Multitasking Mighton is hard to pin down. As a pure mathematician he earned his PhD at U of T for a thesis on Knot and Graph theory in 2000. This was the same year his play Possible Worlds was turned into a Genie Award-winning movie by the director Robert Lepage. Three years later, his influential book The Myth of Ability: Nurturing Mathematical Talent in Every Child became a national bestseller. And it was around this time that he founded Junior Undiscovered Math Prodigies (JUMP), an agency dedicated to the belief that all children – including those in inner-city schools, hospital wards and youth detention centres – can learn mathematics.
Mighton’s plays have won two Governor General’s Awards and earned a place on the playbills of some of Canada’s most prominent theatre companies. Among the best known are A Short History of Night, portraying the astronomer Johannes Kepler; Scientific Americans, set in a U.S. Department of Defence facility in New Mexico; and Half Life, about a romance between an elderly man and woman in a nursing home. Science is a recurring theme in his work, but also psychology and the ethical issues intertwined with research.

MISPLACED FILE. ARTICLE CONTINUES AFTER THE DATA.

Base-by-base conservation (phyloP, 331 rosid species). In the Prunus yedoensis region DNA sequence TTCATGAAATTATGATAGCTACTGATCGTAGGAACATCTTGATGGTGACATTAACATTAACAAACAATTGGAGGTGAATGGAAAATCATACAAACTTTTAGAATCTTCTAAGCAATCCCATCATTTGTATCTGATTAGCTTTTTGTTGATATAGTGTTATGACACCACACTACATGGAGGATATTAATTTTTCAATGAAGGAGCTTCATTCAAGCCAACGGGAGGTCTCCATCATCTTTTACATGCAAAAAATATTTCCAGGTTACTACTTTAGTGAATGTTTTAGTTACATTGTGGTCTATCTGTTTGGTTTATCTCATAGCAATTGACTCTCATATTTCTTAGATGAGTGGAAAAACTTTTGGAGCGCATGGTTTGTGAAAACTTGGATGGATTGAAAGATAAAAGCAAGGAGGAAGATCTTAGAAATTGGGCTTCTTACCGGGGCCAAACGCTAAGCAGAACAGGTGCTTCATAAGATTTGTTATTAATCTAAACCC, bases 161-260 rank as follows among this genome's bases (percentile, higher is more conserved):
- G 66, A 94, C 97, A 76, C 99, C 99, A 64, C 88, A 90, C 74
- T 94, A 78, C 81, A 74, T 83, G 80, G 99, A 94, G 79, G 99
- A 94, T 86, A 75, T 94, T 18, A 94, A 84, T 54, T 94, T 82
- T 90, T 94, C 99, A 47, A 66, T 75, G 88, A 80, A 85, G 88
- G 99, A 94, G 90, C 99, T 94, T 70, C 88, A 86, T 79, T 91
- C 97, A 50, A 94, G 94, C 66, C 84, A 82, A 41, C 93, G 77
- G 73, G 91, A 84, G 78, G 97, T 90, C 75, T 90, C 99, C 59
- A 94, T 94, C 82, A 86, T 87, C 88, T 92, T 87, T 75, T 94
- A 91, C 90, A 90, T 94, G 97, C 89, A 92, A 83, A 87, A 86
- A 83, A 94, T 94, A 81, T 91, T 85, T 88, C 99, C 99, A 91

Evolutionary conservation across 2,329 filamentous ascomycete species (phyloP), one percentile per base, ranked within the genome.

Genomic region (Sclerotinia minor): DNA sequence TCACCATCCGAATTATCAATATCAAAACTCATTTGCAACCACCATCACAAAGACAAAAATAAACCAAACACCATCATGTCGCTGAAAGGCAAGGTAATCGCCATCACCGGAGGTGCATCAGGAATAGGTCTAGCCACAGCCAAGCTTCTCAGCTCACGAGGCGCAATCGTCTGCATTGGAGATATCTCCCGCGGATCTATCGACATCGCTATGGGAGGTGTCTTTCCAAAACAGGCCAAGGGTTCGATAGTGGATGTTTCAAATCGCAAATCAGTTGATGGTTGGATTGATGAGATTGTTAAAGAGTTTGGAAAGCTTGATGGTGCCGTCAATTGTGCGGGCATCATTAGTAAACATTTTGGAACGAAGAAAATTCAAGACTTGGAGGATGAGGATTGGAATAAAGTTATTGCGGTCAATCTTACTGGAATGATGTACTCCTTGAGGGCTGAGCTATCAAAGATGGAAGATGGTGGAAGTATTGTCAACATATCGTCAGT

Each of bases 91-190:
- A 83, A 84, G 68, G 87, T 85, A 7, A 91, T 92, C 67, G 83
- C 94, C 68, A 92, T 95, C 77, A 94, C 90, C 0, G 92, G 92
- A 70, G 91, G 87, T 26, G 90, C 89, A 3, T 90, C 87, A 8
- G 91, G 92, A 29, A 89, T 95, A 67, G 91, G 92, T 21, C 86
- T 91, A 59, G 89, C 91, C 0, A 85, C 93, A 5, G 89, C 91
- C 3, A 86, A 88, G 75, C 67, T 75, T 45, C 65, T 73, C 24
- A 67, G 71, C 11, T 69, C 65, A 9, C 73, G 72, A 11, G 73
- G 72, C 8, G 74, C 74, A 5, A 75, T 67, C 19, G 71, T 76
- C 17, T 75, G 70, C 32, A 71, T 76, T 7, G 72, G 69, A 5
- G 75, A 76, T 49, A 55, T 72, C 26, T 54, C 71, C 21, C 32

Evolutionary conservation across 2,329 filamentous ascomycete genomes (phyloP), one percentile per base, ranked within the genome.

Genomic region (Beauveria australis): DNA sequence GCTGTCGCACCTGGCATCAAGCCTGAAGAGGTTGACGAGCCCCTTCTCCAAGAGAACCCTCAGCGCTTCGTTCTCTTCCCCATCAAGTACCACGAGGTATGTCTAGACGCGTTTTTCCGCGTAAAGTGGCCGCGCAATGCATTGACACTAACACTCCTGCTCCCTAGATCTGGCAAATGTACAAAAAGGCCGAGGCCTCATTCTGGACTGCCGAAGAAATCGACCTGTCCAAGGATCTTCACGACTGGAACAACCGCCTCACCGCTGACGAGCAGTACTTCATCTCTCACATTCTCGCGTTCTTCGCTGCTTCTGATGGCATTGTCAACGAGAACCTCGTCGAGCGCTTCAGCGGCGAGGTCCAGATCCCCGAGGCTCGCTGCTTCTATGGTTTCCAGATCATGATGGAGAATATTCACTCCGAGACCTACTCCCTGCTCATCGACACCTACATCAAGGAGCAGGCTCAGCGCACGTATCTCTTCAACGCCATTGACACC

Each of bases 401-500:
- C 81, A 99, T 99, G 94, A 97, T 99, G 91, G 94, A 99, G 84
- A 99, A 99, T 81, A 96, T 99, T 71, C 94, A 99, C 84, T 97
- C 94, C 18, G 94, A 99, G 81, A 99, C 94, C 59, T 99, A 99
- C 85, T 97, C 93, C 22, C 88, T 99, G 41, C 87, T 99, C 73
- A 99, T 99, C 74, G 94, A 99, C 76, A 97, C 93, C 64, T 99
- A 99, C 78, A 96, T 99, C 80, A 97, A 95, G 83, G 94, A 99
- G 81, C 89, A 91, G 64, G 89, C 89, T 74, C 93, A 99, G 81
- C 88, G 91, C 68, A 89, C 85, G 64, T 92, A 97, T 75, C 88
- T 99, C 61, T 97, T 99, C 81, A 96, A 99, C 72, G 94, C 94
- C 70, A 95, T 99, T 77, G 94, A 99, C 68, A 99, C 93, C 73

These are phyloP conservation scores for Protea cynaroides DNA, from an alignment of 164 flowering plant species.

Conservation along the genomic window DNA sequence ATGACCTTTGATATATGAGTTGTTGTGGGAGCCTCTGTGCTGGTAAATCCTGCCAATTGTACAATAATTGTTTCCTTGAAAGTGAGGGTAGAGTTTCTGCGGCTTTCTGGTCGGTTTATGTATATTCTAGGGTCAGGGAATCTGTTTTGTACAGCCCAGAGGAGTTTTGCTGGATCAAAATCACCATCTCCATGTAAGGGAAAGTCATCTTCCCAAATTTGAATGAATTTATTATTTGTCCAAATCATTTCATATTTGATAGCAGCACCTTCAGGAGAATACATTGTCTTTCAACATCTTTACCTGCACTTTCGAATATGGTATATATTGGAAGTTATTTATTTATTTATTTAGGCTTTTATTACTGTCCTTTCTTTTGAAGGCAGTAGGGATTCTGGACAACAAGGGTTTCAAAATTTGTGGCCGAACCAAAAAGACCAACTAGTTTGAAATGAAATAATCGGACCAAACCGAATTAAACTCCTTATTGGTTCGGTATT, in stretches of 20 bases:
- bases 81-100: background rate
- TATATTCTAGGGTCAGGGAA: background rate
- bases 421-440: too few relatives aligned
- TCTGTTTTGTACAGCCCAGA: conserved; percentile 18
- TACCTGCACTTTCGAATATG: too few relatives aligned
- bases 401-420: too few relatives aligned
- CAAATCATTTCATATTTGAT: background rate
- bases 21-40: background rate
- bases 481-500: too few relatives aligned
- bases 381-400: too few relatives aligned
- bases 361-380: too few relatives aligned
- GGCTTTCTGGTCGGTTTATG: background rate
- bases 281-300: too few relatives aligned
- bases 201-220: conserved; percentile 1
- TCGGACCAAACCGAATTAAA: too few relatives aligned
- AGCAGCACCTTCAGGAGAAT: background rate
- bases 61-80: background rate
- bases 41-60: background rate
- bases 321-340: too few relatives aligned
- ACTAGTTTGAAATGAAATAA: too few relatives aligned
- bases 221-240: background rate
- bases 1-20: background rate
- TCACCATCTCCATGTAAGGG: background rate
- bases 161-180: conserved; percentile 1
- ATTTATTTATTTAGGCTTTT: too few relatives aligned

That moral dimension has also informed Mighton’s non-fiction books, which deal with the perception, in his view erroneous, that only a minority of students can excel at and love learning math. The End of Ignorance: Multiplying Our Human Potential discusses the successes of his JUMP program, which stresses a motivational atmosphere and incremental “drops of knowledge” that end up transforming the mind of a student.
Mighton has been elected to the Ashoka Fellowship in recognition of his accomplishments as a social entrepreneur and is a fellow of the Fields Institute for Research in Mathematical Sciences. He has spoken at the Perimeter Institute and the Bill and Melinda Gates Foundation and has given the keynote address at the Aspen Brain Forum at the invitation of The New York Academy of Sciences. In September 2013 he published an article on JUMP Math in Scientific American Mind.
As a playwright, educator and activist, Mighton has worked assiduously to reconcile the worlds of science and art. “If the two worlds communicated more,” he says, “we’d have much richer art and science as a result.”
For more information on JUMP Math visit http://jumpmath.org/cms/